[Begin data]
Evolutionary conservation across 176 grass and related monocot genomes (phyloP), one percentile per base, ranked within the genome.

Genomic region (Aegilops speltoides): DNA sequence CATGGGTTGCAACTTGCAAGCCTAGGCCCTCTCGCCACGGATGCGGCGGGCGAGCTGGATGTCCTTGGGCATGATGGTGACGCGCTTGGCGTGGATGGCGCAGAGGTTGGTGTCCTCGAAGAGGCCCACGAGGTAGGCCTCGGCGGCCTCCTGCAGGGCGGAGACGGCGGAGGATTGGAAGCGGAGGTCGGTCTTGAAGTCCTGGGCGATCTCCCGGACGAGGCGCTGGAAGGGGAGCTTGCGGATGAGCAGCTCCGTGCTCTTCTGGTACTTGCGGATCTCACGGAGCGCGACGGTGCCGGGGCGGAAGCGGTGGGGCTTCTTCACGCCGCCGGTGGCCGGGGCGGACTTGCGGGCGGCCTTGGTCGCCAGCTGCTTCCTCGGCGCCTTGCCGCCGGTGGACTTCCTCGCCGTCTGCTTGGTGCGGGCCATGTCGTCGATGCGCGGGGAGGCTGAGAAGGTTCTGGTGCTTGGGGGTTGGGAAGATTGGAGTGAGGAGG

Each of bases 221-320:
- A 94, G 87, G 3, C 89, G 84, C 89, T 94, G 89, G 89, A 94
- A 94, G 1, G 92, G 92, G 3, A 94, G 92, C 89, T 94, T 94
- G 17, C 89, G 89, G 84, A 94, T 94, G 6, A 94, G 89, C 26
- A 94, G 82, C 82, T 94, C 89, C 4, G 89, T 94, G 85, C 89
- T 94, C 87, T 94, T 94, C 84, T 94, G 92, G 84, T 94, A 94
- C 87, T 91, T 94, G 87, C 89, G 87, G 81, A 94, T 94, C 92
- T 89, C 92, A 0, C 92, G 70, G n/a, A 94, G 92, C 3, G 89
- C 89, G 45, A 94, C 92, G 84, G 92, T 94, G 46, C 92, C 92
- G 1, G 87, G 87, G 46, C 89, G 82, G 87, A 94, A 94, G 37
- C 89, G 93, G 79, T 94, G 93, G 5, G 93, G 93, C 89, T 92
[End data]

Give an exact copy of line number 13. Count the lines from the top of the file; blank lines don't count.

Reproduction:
- C 89, G 93, G 79, T 94, G 93, G 5, G 93, G 93, C 89, T 92